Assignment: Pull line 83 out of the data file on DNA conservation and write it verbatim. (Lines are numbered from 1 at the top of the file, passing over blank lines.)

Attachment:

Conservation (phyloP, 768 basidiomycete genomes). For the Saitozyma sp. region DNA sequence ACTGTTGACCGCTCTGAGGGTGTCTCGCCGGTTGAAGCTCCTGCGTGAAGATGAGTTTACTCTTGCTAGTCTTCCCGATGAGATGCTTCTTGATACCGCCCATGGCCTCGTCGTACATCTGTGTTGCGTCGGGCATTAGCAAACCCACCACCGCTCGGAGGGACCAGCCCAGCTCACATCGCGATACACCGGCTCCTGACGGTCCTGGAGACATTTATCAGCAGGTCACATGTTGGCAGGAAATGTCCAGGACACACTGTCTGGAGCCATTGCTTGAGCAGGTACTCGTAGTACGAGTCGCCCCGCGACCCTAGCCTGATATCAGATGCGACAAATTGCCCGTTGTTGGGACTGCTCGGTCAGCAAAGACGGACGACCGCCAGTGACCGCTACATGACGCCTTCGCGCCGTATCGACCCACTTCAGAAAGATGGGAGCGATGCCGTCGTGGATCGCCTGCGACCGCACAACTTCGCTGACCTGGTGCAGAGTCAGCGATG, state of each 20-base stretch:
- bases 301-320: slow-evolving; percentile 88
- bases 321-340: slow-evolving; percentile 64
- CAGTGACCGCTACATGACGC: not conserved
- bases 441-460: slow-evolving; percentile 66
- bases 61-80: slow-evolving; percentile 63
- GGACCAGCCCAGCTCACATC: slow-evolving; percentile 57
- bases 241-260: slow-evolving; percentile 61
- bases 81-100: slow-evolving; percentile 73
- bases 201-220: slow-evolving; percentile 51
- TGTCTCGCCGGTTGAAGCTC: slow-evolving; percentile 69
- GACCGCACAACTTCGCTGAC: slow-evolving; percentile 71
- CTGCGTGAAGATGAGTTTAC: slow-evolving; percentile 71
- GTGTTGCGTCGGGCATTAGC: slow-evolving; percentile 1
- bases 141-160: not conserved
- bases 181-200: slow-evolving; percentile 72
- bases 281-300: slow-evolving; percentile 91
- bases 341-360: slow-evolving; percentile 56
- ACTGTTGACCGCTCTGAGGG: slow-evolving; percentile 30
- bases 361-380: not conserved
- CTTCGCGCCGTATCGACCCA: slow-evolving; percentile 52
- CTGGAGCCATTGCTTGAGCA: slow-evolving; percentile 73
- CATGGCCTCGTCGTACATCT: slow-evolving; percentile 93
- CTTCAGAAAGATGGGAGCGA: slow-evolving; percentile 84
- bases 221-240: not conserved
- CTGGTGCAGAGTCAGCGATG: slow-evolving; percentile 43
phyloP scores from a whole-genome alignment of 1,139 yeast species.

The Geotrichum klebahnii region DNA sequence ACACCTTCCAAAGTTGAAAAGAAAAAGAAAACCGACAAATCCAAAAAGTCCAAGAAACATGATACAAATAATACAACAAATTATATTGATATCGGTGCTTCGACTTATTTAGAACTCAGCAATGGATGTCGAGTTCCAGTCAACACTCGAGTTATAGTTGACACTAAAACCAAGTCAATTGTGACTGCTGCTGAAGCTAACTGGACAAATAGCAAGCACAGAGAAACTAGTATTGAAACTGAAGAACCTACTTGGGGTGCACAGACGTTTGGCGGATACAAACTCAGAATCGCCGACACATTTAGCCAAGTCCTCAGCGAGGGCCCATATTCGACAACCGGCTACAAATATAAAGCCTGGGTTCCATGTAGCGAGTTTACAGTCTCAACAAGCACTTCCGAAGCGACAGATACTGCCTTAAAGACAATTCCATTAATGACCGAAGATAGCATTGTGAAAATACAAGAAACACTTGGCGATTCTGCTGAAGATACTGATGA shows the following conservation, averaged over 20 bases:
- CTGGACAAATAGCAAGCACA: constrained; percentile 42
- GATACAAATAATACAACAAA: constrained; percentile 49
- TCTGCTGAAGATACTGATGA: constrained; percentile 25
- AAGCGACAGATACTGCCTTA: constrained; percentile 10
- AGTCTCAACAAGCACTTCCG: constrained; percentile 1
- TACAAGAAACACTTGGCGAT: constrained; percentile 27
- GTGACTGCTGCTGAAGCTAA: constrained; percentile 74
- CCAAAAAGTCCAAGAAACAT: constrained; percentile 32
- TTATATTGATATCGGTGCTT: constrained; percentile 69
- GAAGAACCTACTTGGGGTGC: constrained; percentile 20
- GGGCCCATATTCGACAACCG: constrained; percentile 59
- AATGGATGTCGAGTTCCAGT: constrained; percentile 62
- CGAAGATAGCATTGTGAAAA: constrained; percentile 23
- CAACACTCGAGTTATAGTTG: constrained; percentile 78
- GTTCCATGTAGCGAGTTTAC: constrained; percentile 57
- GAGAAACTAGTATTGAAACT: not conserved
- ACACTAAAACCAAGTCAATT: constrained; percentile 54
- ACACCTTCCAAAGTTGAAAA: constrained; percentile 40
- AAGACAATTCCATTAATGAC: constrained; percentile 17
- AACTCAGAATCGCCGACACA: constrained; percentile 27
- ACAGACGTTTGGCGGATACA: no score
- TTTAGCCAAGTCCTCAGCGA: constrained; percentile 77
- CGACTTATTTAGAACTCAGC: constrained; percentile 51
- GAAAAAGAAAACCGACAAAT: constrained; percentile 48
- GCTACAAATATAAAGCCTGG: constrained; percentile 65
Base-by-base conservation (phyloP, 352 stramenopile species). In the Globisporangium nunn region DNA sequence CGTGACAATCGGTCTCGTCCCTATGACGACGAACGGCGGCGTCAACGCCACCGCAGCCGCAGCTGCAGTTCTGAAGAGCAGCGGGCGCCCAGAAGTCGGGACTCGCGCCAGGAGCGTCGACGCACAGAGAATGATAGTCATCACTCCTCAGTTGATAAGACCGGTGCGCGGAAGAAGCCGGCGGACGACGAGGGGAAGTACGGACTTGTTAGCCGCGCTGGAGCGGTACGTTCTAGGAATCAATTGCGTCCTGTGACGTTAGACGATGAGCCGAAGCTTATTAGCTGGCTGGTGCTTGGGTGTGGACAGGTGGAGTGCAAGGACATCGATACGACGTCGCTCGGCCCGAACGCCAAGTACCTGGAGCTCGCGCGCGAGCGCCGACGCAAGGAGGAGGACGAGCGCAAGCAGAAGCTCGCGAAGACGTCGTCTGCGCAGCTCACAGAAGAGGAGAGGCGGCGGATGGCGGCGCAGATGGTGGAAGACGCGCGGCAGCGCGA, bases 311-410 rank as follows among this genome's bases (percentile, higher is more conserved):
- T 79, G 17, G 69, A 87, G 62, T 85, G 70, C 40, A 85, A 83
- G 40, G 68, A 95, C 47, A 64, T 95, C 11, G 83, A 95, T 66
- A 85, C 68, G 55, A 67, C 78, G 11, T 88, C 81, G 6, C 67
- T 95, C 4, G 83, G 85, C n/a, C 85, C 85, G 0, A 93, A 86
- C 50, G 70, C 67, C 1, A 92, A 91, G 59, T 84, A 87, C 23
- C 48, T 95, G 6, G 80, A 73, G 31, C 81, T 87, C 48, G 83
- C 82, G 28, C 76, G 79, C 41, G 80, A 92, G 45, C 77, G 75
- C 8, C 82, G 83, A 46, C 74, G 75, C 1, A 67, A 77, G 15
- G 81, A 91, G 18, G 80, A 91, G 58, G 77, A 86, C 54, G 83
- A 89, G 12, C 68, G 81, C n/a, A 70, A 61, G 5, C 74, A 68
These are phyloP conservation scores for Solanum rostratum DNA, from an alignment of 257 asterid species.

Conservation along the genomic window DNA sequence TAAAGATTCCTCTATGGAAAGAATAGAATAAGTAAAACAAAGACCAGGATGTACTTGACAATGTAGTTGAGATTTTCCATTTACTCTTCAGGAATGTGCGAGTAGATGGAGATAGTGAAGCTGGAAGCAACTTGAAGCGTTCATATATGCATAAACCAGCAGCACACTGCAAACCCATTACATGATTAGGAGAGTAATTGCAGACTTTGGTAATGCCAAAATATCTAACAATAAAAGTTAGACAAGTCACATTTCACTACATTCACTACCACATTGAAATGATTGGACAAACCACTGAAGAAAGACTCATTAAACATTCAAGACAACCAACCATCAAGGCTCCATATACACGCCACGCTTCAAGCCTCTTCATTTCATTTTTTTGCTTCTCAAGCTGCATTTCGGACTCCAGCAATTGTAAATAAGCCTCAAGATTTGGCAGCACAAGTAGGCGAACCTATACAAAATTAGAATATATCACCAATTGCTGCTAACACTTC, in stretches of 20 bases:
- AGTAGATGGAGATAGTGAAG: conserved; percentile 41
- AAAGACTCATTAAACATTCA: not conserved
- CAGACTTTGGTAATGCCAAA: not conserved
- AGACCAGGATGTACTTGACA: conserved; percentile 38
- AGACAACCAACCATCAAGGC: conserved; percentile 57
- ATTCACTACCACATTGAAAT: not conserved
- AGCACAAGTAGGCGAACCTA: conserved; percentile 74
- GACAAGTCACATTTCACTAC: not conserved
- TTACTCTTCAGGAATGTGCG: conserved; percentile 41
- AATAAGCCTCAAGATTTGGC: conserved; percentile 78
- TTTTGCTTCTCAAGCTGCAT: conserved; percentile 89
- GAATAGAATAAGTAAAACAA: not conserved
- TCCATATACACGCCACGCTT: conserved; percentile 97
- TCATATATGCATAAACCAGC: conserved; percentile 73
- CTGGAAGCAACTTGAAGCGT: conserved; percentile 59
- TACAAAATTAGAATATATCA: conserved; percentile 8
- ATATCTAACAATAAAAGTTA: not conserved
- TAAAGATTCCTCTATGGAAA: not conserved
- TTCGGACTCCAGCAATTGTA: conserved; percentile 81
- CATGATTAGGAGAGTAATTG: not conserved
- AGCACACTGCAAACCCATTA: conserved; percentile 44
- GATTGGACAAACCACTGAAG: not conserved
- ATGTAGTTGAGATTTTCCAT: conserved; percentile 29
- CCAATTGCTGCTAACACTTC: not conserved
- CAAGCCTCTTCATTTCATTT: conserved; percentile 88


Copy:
- ATATCTAACAATAAAAGTTA: not conserved